by Peter Amsterdam


  • The Book of Galatians: Chapter 4 (verses 1–20)

    Paul ended Galatians chapter 3 with the statement: If you are Christ’s, then you are Abraham’s offspring, heirs according to promise.1 In Galatians 4, he goes on to explain the significance of being Abraham’s heirs. ...

    by Peter Amsterdam

  • The Book of Galatians: Chapter 3 (verses 15–29)

    In the first part of Galatians 3, the apostle Paul made the point that the Galatian believers did not need to be circumcised in order to be part of the people of God, the family of Abraham. What was needed to receive the blessing ...

    by Peter Amsterdam

  • The Book of Galatians: Chapter 3 (verses 1–14)

    In Galatians chapter 2, having written that he had been crucified with Christ and that Christ lived within him, Paul stated that he lived by faith in the Son of God. He then moved on to chapter 3. ...

    by Peter Amsterdam


  • The Book of Galatians: Chapter 2 (verses 11–21)

    When Cephas came to Antioch, I opposed him to his face, because he stood condemned.1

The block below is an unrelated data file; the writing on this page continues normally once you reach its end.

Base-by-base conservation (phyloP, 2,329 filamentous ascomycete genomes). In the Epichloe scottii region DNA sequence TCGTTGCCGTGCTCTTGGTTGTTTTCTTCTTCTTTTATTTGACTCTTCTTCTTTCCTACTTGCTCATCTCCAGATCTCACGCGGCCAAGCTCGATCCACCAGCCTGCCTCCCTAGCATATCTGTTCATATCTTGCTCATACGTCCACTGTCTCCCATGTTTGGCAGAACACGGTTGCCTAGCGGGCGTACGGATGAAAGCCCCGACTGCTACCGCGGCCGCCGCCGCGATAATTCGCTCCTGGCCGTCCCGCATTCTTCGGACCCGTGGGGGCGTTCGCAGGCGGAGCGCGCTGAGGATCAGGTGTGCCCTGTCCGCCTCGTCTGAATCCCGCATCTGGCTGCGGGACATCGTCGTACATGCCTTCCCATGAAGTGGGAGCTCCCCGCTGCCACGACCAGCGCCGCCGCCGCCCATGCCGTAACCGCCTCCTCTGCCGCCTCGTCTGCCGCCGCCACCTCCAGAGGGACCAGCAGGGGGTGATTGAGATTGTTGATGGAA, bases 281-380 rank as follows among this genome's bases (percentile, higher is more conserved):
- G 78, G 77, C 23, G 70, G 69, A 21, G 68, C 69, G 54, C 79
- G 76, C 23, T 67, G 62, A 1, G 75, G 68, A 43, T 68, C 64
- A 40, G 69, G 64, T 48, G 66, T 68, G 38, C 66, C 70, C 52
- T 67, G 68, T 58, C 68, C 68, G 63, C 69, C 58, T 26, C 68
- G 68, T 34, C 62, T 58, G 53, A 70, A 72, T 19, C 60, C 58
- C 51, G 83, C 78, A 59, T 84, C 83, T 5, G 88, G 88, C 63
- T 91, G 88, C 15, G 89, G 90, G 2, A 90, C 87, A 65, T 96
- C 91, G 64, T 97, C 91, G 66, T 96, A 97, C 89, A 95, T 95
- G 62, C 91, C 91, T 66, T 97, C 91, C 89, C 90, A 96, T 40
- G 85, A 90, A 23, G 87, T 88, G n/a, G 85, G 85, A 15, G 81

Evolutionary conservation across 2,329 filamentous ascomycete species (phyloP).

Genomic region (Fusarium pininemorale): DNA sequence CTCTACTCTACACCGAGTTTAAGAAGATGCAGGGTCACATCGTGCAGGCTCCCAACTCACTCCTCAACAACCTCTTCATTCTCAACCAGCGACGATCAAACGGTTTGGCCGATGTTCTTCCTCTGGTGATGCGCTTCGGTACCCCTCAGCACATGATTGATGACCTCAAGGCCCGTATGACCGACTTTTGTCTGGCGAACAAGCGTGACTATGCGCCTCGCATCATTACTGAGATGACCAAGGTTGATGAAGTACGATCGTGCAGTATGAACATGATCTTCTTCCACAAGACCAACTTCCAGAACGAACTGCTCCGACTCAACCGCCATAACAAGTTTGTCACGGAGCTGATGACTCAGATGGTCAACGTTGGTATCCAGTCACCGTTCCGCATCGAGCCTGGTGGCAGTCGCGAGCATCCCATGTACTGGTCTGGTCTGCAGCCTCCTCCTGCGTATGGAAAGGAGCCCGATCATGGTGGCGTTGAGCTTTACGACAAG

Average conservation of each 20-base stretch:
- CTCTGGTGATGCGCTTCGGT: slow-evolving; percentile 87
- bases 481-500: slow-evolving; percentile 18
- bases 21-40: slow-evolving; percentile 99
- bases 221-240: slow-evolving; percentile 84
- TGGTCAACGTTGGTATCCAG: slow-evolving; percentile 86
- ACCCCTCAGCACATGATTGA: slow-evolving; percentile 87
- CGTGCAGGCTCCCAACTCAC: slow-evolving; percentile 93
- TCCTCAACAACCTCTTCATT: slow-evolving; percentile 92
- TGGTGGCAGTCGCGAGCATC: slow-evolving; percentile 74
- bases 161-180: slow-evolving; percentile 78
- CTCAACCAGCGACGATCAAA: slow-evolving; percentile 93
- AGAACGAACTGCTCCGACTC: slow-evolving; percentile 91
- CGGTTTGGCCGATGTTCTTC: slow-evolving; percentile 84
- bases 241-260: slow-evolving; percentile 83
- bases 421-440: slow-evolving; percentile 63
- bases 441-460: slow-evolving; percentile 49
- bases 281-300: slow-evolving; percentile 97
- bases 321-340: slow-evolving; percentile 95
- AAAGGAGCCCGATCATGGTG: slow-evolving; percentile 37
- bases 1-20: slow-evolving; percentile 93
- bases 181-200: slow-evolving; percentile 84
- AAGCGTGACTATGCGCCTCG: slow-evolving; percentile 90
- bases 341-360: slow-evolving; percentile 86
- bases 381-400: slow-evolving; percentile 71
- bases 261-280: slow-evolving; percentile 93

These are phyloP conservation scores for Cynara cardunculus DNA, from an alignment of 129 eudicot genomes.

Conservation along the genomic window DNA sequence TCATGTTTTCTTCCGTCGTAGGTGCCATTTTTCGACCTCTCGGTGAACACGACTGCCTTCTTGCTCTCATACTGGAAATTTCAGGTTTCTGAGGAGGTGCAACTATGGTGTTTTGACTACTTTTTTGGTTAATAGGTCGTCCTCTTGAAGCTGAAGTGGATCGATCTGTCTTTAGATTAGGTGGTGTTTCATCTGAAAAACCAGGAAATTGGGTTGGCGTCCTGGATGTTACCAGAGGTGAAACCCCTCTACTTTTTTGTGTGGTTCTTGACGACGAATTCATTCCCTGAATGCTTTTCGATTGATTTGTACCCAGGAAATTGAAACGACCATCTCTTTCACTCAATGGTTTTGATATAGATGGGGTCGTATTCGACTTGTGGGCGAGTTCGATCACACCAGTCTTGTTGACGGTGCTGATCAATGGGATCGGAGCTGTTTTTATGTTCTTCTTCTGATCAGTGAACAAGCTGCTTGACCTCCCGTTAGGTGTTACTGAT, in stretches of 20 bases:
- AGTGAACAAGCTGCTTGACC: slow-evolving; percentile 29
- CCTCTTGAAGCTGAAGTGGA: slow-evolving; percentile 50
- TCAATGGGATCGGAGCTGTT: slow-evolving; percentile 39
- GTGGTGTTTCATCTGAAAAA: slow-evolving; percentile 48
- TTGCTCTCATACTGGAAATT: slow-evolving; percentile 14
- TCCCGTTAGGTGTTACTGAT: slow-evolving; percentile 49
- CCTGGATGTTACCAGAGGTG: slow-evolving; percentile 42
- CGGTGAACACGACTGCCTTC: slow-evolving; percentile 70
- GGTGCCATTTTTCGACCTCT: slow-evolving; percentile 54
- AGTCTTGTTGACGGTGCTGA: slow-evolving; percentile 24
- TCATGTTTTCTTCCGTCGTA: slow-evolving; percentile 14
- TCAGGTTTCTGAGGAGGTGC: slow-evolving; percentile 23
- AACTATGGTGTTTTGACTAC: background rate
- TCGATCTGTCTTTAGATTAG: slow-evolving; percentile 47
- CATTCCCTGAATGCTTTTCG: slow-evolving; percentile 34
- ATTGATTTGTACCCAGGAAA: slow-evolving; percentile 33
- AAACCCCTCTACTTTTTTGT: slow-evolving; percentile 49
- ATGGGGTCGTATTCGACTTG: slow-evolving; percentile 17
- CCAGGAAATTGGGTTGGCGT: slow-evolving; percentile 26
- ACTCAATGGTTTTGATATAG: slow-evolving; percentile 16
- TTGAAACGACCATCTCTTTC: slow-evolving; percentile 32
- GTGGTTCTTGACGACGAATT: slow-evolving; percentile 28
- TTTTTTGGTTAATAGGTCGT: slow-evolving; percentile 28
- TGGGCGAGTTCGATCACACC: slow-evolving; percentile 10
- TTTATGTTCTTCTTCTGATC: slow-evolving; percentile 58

Antioch was one of the larger cities in the Roman Empire, with a population estimated at 250,000 people, 25,000 of which were Jewish. ...

    by Peter Amsterdam

  • The Book of Galatians: Chapter 2 (verses 1–10)

    In Galatians chapter 1, Paul gives the personal testimony of his conversion and how he went to Arabia and then returned to Damascus. Three years later, he went to Jerusalem, where he met with Peter and James for fifteen days; ...

    by Peter Amsterdam

  • The Book of Galatians: Chapter 1 (Verses 11–24)

    In verse 10 of Galatians chapter 1, Paul posed the question of whether he was seeking the approval of man or of God, and stated that if he were trying to please men, he wouldn’t be a servant of Christ. He continued with: ...

    by Peter Amsterdam


  • The Book of Galatians: Introduction

    The book of Galatians is a letter (or epistle) that the Apostle Paul wrote to the churches of Galatia, a province of Anatolia (modern-day Turkey). In Paul’s day, the province of Galatia touched the Black Sea ...